College code says no cheating, theft

Oren Paris III

The Ecclesia College code of honor forbids cheating and stealing, among other things.

Students at the Christian college in Elm Springs are required to sign the code.

"In any community it is necessary to act in a civil manner, respect others, and take responsibility for one's actions," according to the college's 2016-17 student handbook.

On Wednesday, the college's president, Oren Paris III, was charged in federal court with nine counts of wire fraud and one count of mail fraud in a kickback case involving state legislators and hundreds of thousands of dollars in state funds.

Paris didn't return calls or emails seeking comment, but the college's board of governance posted a letter on Facebook late Thursday saying they supported Paris and he should remain president during "these challenging times."

Ecclesia College "exists to educate and equip committed students through a faith- and character-based Biblical higher education," according to a course catalog.

The college's board of regents -- which is different from the board of governance -- includes some well-known names, such as Pat Boone and Twila Paris, a contemporary Christian music singer, a former Ecclesia College student and daughter of the college's founder.

Steve Henderson, president of Christian Consulting for Colleges and Ministries Inc., said he was surprised to learn he was listed on Ecclesia College's board of regents, which is online at

"I don't think I'm on the board," said Henderson, adding that he has never been on the board. "I don't know how I got listed."

Henderson, a former Arkansas resident who now lives in Florida, said he knows Oren Paris III but hadn't heard about him being indicted.

"I really don't know a thing about that," Henderson said. "I apologize. I'm not on the board so I have no official capacity, but we would trust that honesty and integrity would show itself in all things. I just trust that the legal process will follow through and everyone will be vindicated."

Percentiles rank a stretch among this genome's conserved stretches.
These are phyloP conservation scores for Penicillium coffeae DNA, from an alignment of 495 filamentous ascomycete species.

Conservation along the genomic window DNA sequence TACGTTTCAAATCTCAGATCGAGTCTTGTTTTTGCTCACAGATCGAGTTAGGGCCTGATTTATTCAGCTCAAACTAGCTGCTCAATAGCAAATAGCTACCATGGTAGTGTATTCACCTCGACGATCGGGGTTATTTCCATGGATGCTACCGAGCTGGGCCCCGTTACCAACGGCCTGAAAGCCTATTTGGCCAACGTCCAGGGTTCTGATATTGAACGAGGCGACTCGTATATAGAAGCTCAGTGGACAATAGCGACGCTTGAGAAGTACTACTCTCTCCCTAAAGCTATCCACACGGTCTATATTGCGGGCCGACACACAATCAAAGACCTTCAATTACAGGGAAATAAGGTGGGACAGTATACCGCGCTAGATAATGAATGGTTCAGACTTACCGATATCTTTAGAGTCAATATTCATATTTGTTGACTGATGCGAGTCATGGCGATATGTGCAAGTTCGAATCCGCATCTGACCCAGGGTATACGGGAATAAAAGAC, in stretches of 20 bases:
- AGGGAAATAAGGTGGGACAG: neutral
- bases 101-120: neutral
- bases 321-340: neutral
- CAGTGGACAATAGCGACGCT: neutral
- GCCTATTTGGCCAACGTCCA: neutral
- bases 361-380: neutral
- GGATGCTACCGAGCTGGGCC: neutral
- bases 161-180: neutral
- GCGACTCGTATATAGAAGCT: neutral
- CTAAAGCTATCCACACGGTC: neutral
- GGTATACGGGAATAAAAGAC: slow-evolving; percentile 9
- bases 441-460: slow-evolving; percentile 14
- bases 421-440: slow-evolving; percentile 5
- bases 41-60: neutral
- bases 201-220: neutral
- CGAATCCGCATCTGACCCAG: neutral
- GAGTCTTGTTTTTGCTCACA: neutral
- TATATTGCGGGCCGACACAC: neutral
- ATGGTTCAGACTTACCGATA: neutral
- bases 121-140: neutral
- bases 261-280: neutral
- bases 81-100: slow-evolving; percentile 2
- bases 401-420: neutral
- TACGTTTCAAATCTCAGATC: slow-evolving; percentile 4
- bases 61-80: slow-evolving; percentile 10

According to the website, "Our Board of Regents is a denominationally diverse group of leaders who exceptionally model and share our wholehearted involvement in the advancement of God's Kingdom under the Lordship of Christ. The Ecclesia Board of Regents are reputable, exemplary leaders of the greater Body of Christ who strengthen our common bond with fellow believers throughout the world in the faithful advancement of God's Kingdom."

Others listed as members of the board of regents and board of governance didn't respond to calls or emails seeking comment. The college president also didn't respond to calls and emails seeking comment.

Ecclesia College began in 1975 as Ecclesia Inc. Basic Ministries Program in Elm Springs, according to Arkansas Department of Higher Education documents. At the time, it offered noncredit ministry programs.

In 1990, the college became known as Elm Springs Bible College and began offering four-year biblical ministry degrees, according to the department.

In 1995, Omaha Bible School of Nebraska merged with Elm Springs Bible School, forming the Biblical Ministries Program of Elm Springs Bible College, according to the course catalog.

In September 1997, the board of governance unanimously voted to change the name from Elm Springs Bible College to Ecclesia College.

In 2003, the board of governance named outgoing President Oren Paris II chancellor and elected Oren Paris III the current Ecclesia College president.

The college received national accreditation from the Association for Biblical Higher Education in 2005.

According to Ecclesia College's 2016-17 student handbook, in addition to cheating and stealing, the Ecclesia College code of honor forbids lying, cursing, gossip, slander, illegal drug use, drinking and engaging in "unbiblical sexual activity."

Tuition at the private college is $7,125 for a normal semester's class load. Additional charges apply for room and board, but students can offset those costs by working on campus.

Metro on 03/04/2017